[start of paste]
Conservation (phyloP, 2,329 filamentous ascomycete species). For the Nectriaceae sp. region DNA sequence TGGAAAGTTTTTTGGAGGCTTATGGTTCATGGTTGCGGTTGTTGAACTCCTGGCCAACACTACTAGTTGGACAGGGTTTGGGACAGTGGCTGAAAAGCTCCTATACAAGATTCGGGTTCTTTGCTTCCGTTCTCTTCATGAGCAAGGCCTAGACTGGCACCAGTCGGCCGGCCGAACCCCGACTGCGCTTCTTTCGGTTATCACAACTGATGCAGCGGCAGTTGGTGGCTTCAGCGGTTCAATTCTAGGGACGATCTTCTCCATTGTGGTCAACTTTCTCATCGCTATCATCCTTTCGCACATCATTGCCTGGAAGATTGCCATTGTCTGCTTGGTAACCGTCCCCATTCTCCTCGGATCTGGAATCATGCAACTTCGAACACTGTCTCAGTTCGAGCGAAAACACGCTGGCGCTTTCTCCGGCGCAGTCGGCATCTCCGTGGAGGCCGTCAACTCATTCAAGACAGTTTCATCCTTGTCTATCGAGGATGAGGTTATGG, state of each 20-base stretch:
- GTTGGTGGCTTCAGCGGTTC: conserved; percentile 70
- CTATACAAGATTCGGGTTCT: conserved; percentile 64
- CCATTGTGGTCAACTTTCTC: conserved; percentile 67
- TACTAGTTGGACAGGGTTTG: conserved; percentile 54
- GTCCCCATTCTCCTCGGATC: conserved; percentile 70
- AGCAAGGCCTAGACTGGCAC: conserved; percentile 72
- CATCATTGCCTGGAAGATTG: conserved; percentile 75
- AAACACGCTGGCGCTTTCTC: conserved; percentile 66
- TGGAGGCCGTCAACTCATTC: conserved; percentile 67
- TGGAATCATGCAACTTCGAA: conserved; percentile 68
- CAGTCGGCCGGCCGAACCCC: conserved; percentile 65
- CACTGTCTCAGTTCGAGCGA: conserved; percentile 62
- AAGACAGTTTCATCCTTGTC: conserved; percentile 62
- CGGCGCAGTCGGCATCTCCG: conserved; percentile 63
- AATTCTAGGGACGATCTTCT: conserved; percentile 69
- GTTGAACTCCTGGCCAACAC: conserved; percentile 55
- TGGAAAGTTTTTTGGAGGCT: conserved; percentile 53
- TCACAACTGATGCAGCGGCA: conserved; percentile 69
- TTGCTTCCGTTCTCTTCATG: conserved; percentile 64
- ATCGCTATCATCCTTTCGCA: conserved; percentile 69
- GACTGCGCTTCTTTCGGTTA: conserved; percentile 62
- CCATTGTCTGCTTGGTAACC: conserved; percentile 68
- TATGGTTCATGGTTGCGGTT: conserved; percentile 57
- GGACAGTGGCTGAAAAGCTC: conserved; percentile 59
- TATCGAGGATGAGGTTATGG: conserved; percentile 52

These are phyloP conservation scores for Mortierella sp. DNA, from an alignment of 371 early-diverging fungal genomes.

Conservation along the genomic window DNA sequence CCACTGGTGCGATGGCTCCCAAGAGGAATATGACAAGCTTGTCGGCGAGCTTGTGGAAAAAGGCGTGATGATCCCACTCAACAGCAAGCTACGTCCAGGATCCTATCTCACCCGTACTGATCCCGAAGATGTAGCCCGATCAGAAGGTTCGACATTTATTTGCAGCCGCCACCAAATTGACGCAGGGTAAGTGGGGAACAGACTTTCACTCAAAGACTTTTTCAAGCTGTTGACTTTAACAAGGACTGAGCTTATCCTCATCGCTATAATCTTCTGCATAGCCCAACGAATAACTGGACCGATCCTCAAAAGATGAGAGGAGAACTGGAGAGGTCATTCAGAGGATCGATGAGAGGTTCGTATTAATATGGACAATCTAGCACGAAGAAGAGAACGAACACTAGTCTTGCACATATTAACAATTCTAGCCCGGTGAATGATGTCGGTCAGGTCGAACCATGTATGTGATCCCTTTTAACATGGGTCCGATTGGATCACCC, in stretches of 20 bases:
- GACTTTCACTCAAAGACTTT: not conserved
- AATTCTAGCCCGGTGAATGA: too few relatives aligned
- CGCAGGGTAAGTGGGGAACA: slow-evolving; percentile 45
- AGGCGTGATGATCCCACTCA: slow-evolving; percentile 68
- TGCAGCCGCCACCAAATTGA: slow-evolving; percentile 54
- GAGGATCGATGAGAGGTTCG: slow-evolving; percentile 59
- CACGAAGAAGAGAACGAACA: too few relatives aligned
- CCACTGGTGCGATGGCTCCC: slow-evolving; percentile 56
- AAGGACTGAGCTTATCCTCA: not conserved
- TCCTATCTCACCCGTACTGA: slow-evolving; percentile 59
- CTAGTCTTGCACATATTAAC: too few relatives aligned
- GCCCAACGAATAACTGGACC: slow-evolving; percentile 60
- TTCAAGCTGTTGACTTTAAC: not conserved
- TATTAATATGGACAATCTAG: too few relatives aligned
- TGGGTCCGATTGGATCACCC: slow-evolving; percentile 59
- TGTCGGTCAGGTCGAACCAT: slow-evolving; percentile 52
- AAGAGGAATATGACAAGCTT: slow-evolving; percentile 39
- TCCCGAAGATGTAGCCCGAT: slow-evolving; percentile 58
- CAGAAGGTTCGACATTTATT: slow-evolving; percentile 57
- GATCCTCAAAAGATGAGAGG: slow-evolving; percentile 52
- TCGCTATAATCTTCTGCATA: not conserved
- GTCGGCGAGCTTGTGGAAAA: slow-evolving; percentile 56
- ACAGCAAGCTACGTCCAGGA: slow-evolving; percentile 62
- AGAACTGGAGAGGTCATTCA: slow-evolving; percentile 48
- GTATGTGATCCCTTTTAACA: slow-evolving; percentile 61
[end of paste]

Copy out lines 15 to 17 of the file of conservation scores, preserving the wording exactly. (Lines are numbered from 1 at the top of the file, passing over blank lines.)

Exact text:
- CGGCGCAGTCGGCATCTCCG: conserved; percentile 63
- AATTCTAGGGACGATCTTCT: conserved; percentile 69
- GTTGAACTCCTGGCCAACAC: conserved; percentile 55